Homily for St Joseph’s Day

Homily on the Feast of St Joseph
19th March 2021

by Dom Prior Gregory Corcoran

Nathan’s prophecy to David is a very wonderful one, fulfilled in Our Lord, the great offspring of David’s house, who is also the prophet like Moses foretold in Deuteronomy and the eternal priest of the psalm, first glimpsed in Genesis in the priest king of Salem. Nathan’s prophecy finds fulfilment at the same time as the prophecy of Isaiah to Ahaz, in the Virgin motherhood of Our Blessed Lady.

Joseph was privileged to be instructed in this wonder in the first of his four dreams. What must have been his joy when it was revealed to him that his plan to bow out of his commitment to Mary was not God’s plan. Rather, by assuming the role of Father to the Holy Child he was to serve the person and mission of the Son of God, having first become the protector of the good name of the Mother of God.

There is later prophecy of Nathan to David, to David the sinner, a chilling prophecy which would surely have haunted Joseph: ‘Since you have utterly despised God, the sword shall never depart from your house’. With Herod the Great on the throne in Jerusalem it was clear who held the sword: a man ever eager to use it, especially to protect his power, a man who would not fail in his design as Athaliah had. This was the setting in which Joseph guarded the life of the Holy Child. The moment he had the dream of warning he set off with Mary and Jesus by night. He accepted exile, rather as his great namesake had done, as the price of survival. We see Joseph as a self-effacing yet courageous man, as well as being the just man commended by the sacred text.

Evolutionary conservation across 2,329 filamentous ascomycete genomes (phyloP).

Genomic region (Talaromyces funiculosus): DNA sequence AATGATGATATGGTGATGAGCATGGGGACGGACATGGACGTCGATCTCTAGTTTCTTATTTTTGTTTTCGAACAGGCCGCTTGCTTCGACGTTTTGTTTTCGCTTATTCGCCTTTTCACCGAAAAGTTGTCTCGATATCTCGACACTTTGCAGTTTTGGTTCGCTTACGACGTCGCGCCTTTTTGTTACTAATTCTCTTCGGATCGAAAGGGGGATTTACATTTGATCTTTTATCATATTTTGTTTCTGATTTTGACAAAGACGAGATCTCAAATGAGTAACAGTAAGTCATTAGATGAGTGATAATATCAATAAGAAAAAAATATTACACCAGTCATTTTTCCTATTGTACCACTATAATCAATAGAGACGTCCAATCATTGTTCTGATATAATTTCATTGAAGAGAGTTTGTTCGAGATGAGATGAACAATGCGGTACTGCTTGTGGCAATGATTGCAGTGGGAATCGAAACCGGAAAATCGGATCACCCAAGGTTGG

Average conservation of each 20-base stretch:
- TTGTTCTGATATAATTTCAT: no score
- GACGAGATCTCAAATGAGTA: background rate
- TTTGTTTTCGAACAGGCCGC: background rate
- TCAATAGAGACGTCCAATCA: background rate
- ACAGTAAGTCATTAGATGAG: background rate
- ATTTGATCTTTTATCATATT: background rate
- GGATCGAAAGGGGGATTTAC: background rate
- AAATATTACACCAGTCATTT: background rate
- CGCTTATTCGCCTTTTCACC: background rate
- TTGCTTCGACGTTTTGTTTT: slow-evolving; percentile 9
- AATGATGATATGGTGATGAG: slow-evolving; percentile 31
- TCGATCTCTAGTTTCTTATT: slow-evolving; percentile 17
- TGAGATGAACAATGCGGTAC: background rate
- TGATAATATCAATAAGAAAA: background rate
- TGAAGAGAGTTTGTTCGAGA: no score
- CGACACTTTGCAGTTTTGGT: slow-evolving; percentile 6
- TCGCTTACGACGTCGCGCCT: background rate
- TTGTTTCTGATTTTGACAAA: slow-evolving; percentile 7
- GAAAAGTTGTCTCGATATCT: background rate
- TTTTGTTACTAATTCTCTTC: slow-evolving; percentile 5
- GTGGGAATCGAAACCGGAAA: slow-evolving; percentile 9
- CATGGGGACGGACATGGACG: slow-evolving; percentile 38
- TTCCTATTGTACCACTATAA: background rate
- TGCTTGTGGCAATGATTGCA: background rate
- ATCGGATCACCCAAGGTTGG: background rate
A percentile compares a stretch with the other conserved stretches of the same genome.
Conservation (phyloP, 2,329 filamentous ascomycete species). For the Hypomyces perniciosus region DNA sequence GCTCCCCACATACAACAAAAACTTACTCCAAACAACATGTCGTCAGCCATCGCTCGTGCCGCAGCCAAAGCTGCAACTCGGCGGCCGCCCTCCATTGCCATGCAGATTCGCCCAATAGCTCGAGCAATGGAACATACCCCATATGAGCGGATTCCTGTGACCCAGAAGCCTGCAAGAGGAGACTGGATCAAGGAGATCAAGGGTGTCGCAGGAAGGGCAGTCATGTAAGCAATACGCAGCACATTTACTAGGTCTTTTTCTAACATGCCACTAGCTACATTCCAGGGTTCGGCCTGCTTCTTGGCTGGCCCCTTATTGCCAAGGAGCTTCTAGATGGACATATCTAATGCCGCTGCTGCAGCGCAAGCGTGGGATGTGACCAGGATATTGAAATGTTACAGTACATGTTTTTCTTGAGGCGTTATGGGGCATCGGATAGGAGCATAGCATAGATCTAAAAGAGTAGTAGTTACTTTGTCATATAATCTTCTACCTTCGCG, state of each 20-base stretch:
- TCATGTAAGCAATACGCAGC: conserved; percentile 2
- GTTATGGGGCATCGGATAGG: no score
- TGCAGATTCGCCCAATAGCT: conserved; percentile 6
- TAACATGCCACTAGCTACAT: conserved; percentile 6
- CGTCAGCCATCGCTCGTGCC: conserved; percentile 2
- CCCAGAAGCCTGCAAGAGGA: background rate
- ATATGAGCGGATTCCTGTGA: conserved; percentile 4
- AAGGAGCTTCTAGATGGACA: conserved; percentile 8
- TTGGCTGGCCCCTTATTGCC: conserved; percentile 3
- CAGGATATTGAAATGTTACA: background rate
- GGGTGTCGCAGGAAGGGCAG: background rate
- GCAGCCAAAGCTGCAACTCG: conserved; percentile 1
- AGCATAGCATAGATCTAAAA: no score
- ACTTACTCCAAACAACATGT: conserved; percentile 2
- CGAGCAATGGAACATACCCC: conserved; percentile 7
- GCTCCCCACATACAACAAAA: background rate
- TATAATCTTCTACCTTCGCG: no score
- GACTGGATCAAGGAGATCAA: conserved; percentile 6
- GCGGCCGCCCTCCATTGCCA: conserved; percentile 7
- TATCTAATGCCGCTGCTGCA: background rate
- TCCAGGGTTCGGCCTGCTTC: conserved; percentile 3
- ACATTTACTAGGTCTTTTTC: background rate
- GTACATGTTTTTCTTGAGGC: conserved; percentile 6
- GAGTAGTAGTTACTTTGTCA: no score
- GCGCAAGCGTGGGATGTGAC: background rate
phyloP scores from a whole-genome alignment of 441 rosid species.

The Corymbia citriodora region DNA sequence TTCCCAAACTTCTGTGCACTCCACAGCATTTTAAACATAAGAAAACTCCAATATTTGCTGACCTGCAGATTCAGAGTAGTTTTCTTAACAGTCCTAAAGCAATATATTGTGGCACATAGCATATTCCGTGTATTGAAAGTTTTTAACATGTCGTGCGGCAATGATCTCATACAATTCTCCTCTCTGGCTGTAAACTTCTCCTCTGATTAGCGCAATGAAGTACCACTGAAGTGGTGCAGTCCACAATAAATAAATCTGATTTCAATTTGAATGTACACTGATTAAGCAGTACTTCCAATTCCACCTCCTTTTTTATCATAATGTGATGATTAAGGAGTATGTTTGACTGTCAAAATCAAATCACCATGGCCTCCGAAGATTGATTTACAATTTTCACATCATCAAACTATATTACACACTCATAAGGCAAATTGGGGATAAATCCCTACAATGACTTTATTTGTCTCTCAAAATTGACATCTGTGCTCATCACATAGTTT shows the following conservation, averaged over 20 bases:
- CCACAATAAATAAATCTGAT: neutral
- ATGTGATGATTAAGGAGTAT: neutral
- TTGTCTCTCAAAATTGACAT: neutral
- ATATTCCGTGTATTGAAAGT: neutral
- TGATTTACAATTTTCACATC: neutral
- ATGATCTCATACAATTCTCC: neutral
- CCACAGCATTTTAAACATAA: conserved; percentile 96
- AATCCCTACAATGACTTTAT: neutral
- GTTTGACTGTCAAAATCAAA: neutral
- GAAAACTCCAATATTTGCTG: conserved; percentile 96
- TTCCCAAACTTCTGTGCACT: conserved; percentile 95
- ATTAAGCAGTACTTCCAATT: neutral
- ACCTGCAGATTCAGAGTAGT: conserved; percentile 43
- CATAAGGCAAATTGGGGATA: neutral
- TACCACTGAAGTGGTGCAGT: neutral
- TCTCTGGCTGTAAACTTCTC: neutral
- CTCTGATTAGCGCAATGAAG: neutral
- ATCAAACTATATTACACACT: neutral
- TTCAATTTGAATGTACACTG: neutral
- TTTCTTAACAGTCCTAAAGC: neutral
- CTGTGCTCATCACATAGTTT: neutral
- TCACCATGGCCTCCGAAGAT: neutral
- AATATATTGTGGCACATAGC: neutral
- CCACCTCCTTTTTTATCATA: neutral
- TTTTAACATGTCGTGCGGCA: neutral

In the life of Saint Joseph there are many lessons for us to learn and examples for us to follow. His life was determined by the unexpected vocation to be the Guardian of Our Incarnate Lord and his Blessed Mother. He was ready to abandon his own plans. He showed great fortitude in following the warnings of his dreams, and so preserved the life of the Holy Child. The fact that no word of his is recorded suggests to us someone who was confident of God’s help in whatever he was called upon to do, that is to say someone who loved God with all his heart, all his soul, all his strength.

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Welcome to the Abbey of Our Lady of Quarr, a monastery on the Isle of Wight, just off the south coast of England. It is home to a small group of Benedictine monks who strive to dedicate their lives to the glory of God, and whose day is characterised by prayer, work and community life.

Quarr Abbey is situated in an area of outstanding natural beauty. Visitors are welcome to attend worship in the Abbey Church. You can visit our gardens, take refreshment in our Tea Shop and find out about the monastery in our Visitor Centre. The Farm Shop offers home grown produce and the Monastery Shop religious articles, books and souvenirs. There is a new exhibition of the work of local artists every week in the gallery.

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